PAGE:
The growing use of the state secrets privilege could threaten basic constitutional rights, according to one recent critical analysis.
If current trends in government reliance on the state secrets privilege are allowed to continue, “it is questionable whether any constitutional complaint against the government involving classified information will ever be allowed to be adjudicated,” concluded Carrie Newton Lyons in a review published last year.
Ms. Lyons, a former CIA operations officer, presented her assessment in “The State Secrets Privilege: Expanding Its Scope Through Government Misuse” (pdf), Lewis & Clark Law Review, Volume 11, No. 1, Spring 2007.
Potential reforms to the state secrets privilege will be explored by Louis Fisher of the Law Library of Congress and other experts in a January 24 panel discussion sponsored by the Constitution Project.
To empower new voices to start their career in nuclear weapons studies, the Federation of American Scientists launched the New Voices on Nuclear Weapons Fellowship. Here’s what our inaugural cohort accomplished.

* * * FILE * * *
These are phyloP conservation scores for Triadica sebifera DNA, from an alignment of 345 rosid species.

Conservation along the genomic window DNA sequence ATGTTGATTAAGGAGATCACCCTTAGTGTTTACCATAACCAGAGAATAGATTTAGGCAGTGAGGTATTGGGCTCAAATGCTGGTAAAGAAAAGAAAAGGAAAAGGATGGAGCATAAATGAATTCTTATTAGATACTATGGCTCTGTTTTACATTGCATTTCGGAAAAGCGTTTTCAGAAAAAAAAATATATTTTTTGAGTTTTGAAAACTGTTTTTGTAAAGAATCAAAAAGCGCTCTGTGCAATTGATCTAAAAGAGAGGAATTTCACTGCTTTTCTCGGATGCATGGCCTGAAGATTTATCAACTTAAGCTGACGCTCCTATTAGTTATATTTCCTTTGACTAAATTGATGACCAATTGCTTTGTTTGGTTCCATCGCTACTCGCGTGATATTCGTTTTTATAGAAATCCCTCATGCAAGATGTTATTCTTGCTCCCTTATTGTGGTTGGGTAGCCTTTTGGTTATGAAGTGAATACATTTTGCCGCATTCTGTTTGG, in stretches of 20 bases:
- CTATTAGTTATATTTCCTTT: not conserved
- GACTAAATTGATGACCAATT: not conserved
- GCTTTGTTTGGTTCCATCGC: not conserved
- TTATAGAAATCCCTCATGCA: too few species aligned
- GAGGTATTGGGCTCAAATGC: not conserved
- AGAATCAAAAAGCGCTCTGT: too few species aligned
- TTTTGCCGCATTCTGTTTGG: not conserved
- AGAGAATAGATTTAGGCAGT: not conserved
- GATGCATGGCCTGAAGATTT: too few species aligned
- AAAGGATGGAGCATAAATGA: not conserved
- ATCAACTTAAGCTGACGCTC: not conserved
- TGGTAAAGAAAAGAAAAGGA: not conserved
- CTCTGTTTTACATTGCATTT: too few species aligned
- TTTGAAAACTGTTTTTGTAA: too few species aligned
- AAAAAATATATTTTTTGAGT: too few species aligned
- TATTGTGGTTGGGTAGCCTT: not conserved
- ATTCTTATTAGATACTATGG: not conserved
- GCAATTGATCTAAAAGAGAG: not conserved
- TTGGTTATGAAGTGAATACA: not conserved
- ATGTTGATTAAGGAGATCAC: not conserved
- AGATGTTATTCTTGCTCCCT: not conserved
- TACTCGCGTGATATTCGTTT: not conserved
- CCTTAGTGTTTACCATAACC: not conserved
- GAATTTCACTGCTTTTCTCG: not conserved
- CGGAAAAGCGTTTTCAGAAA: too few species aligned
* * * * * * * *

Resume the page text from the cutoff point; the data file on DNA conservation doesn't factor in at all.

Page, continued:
Common frameworks for evaluating proposals leave this utility function implicit, often evaluating aspects of risk, uncertainty, and potential value independently and qualitatively.
The FAS Nuclear Notebook is one of the most widely sourced reference materials worldwide for reliable information about the status of nuclear weapons and has been published in the Bulletin of the Atomic Scientists since 1987. The Nuclear Notebook is researched and written by the staff of the Federation of American Scientists’ Nuclear Information Project: Director Hans […]
According to the National Center for Education Statistics’ August 2023 pulse panel, 60% of public schools were utilizing a “community school” or “wraparound services model” at the start of this school year—up from 45% last year.